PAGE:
Published : 2013-08-21 21:01
Updated : 2013-08-21 21:01
Criticism is mounting over the efficiency and quality of the new state-administered English proficiency test, putting a strain on the government’s initial plan to use it for college admission.
By introducing the National English Ability Test in 2012, the government sought to substitute the English section of the state-run College Scholastic Ability Test from 2016.
The plan, however, has been met with criticism from teachers and parents groups, who claim the government is implementing the new test without careful plans and preparation.
The Ministry of Education is now considering putting off its plan to use the NEAT for college admission, an official from the ministry told The Korea Herald.
“We’re now considering various options, including the cancelation of the original plan. We’ll make the final decision about the usage of the test soon,” he said.
The criticism grew stronger after a number of students who took the test in June complained that there were critical errors in the system. They said that they were unable to complete the Internet-based exam because their answer sheet suddenly disappeared from the computer screen.
Fifty-eight of the 1,116 test takers cited the same error, raising questions about the new state English test into which the government reportedly poured 39 billion won ($34 million) over the past four years.
The NEAT consists of tests on listening, reading, and speaking as well as writing, unlike the current college entrance exam that only assesses reading and listening.
The ministry believed NEAT would enhance communicative English education that has been neglected at schools.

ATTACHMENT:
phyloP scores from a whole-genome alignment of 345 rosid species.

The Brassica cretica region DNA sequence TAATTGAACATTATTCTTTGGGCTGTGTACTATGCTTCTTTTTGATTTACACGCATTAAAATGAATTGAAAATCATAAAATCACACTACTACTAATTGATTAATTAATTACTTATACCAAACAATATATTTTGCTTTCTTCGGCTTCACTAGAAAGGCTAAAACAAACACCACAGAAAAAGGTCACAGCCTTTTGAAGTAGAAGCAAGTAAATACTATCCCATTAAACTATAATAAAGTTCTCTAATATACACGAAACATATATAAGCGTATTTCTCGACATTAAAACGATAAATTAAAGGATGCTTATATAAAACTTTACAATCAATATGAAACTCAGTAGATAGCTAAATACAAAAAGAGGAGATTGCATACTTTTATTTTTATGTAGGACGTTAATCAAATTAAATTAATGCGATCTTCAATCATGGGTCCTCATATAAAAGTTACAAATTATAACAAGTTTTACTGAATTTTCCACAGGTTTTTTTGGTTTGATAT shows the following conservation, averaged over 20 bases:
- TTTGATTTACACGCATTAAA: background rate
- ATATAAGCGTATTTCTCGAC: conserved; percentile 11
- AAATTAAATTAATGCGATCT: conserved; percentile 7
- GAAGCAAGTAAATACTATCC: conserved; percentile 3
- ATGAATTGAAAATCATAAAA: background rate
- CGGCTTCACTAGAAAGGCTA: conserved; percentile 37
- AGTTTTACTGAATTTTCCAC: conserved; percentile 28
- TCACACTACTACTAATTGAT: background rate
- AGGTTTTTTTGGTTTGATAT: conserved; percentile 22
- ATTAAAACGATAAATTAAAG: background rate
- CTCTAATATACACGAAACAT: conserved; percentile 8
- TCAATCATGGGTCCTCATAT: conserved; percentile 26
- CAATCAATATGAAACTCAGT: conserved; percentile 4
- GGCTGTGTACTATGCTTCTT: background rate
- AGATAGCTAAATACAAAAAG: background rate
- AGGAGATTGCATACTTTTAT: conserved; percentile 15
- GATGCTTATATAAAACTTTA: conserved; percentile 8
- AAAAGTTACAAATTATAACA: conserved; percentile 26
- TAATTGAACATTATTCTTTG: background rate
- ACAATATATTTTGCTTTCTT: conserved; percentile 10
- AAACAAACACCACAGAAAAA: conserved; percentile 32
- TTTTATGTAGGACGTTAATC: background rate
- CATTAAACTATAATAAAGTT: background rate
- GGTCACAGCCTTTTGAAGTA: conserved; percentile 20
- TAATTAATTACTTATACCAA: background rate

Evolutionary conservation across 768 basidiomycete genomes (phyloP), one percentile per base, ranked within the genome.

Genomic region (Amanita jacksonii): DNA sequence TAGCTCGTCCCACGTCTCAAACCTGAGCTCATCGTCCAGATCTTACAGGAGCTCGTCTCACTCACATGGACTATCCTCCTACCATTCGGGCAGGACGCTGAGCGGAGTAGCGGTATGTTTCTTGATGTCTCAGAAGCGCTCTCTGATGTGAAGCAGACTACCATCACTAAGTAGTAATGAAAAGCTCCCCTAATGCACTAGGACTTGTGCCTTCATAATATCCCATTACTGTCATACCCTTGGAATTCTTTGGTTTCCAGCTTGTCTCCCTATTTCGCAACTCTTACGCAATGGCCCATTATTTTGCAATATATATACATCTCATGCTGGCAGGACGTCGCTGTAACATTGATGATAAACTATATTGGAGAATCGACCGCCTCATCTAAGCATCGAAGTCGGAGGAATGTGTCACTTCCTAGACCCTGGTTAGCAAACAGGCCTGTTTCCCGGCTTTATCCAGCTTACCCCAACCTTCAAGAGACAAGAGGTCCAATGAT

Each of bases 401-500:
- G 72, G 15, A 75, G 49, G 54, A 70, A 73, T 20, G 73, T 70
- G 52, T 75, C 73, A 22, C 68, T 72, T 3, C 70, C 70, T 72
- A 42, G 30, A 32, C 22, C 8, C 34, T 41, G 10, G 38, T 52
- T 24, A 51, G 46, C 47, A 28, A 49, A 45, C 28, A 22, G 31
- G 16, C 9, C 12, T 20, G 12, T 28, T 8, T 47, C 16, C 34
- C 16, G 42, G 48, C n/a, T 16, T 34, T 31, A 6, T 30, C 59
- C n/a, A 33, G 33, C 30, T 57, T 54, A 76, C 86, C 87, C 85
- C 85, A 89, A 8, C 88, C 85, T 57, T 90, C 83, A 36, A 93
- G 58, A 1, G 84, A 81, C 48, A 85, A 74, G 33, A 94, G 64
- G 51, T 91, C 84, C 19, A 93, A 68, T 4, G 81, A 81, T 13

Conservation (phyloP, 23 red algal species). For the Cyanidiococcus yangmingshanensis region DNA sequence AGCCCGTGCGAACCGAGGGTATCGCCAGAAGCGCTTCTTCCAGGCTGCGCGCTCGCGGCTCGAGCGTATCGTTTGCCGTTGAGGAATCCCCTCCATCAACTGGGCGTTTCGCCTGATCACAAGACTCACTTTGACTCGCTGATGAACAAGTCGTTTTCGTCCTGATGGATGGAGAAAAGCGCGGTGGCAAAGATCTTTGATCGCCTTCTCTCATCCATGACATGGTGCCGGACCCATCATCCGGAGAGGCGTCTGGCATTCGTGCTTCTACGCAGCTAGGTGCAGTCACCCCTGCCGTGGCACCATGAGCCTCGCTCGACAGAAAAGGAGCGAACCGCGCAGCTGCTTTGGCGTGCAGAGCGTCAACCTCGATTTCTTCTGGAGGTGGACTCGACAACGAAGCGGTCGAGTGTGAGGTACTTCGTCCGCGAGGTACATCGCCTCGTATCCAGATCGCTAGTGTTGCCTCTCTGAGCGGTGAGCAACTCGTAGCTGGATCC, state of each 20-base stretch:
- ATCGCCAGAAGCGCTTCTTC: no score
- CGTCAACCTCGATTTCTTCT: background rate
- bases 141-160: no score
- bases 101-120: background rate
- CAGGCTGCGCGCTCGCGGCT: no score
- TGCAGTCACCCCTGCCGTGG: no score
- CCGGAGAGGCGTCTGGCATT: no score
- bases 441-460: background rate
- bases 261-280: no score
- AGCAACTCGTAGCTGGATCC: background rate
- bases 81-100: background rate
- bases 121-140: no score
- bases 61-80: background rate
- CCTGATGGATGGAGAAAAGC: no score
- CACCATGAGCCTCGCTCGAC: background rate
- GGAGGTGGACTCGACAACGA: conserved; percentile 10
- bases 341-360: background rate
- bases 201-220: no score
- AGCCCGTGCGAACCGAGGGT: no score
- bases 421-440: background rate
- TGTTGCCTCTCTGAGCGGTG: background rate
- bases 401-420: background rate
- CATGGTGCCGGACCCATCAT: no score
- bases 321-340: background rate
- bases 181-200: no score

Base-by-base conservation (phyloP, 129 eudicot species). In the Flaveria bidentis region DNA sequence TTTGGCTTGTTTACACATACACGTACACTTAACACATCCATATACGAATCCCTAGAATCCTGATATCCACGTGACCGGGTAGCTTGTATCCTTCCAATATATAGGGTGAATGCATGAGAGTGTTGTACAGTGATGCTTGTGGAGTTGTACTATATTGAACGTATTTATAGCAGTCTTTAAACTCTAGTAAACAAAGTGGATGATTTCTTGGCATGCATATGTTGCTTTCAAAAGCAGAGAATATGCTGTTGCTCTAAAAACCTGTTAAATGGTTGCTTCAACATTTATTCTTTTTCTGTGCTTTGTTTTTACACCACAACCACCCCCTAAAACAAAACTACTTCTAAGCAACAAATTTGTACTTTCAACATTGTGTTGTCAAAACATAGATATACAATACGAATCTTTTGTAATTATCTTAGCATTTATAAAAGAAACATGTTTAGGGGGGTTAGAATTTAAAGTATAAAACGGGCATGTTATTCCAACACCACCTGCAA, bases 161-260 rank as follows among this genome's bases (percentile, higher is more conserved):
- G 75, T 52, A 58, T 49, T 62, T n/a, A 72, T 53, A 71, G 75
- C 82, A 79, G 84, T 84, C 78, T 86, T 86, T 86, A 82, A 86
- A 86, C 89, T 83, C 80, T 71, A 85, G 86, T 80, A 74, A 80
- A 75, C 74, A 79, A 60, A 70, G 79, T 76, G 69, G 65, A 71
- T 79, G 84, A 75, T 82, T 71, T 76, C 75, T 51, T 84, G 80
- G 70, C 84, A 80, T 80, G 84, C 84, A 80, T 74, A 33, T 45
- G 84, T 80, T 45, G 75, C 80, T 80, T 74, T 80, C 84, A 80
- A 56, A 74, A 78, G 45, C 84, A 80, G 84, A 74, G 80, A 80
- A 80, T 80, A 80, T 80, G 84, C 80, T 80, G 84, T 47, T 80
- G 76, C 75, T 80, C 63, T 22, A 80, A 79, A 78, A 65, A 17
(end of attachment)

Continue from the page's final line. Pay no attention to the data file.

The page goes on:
Promoting the use of NEAT for college admission was one of the key educational projects the ministry pushed over the past years.
But facing increasing criticism, the ministry is likely to put off its plan to use NEAT for college admission, and it will be now hard to avoid blame for wasting time and taxpayer money on it.
The government’s hasty plan has resulted in confusion among teachers and students, Kim Seung-hyun, a high school English teacher in Seoul, told The Korea Herald.
“It was wrong in the first place. There were a lot of criticisms when the ministry introduced the test, but they dismissed them,” Kim, who is also director of civic group “World without worries of private education,” added.
Now, questions are also mounting about whether the ministry will abolish NEAT. Several private institutions, including YBM, one of the largest English school operators in Korea, have already closed NEAT courses that they rushed to open last year, suggesting the new state-English test has still no practical use.
Currently only 36 colleges nationwide have pledged to accept the NEAT scores for admitting new students, while the majority of schools are still skeptical about using it.
But an official from the Korea Institute for Curriculum and Evaluation, which administers the NEAT, said it has no plan to abolish the test.
“The primary goal of developing NEAT is to change current English education, to enhance practical and communicative English education,” he said.
“Although it will be less effective, if NEAT is not used for college admission. But we’ll continue to run the test and will develop ways to use it.”
Some teachers are skeptical about the usage of NEAT, arguing many schools lack resources for teaching speaking and writing to students.
“High school students are currently taught English four hours a week and one teacher teaches more than 50 students in a class. It’s almost impossible to teach speaking and writing at schools,” Kim said.
“Without changing the current learning environment, the test would only encourage more students to turn to private English education,” he added.